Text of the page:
Wednesday, 24 August 2016


With a bit of time to myself this evening, I was able to get the M01 magneto HT circuit back together with a clean, properly terminated HT cable and a new pickup brush out of my magneto spares box:

This works well now - nice fat spark. I need a few bits - a new HT lead boot, a pickup screw - but for now it is good.

I have a stock of fuel taps & bits, which I add to when things come along and I was able to remove the italian fuel tap, which had a metric outlet (or so I think - nothing I have would fit) and fit an old Ewarts double plunger tap:

It's go two round plungers at the moment (it should have a hexagon one for reserve) which now have new corks. For the moment, I've made a flexible fuel line to use temporarily.

I've adjusted the rear brake & footrests to try to get the rudimentary footrests in a better place and I've added the dummy 'star' to the nearside of the girders:

So having got it all working, I took it outside the garage to fire it up, and two or three kicks in, it thumps into life! I was able to ride it up the road and back before stopping the engine on the exhaust lifter. The clutch is fine, the front brake works after a fashion as well...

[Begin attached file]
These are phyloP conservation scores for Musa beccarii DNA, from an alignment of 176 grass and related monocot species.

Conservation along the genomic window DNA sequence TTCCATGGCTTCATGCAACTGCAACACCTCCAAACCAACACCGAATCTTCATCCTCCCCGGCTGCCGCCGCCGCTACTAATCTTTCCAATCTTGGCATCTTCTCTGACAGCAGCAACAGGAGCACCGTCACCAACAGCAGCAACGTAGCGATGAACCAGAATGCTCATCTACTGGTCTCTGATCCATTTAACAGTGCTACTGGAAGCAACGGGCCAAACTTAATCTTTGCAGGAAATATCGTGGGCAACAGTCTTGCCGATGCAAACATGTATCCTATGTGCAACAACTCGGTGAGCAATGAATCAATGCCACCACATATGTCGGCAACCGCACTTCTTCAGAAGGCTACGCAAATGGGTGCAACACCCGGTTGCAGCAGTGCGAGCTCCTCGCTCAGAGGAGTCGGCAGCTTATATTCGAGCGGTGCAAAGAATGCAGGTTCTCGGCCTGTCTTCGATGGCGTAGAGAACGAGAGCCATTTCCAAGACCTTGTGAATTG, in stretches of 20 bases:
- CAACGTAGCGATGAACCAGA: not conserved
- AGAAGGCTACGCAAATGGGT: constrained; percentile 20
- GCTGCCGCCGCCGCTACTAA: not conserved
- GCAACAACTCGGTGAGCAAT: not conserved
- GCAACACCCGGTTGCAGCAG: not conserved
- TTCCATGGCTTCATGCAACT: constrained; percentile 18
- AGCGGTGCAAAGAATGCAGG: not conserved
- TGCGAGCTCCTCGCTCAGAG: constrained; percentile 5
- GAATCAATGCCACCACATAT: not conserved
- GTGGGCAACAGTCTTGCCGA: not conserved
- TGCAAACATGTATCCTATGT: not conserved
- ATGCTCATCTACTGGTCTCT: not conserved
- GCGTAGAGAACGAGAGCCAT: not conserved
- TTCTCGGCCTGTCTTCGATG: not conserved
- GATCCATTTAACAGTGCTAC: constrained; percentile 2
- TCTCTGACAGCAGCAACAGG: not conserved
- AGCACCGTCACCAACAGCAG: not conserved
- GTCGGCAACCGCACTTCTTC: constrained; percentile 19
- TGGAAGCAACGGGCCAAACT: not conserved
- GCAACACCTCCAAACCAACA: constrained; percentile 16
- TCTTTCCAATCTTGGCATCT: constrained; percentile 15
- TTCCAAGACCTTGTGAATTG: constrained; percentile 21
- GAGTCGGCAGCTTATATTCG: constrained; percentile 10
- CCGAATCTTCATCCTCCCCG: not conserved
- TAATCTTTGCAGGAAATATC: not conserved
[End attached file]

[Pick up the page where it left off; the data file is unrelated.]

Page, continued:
Then it started going a bit pear shaped with a few leaks. A bit of wet and smelly investigation later in the evening revealed a hole under the nearside front tank mount:

The float chamber was also leaking. It's 'straight' Amal float chamber with a banjo type bottom feed, so the float bowl is canted over potentially preventing the needle valve operating correctly.

It also uses a banjo fitting at the bottom, which is wrong. Taking a look at the parts lists for early 1942 and early 1943, we see that a top feed Amal 2N float chamber was fitted for engine numbers up to BH6554, which has a copper pipe to a banjo on the float chamber, all illustrated in the parts list. Later, bikes have the 1J float chamber which has a bottom feed - no banjo, but with a crank in the copper pipe and a solder nipple & nut. Fortunately, I was able to find one of these on eBay.

Amal 1J float chamber
So with a new float chamber, petrol tap corks and fuel pipe I should be able to solve the fuel leaks.

Apart from the effects of these over-long fuel tank bolts... They are not so much over length, as the fact that four of the rubber tank buffers are missing so that winding them in without paying attention neatly punches a hole in the bottom of the tank...

Villains of the piece
I'll see if a tank liner will do the job.

Meanwhile, I need to get the AOMCC dating certificate going, and get the machine insured.

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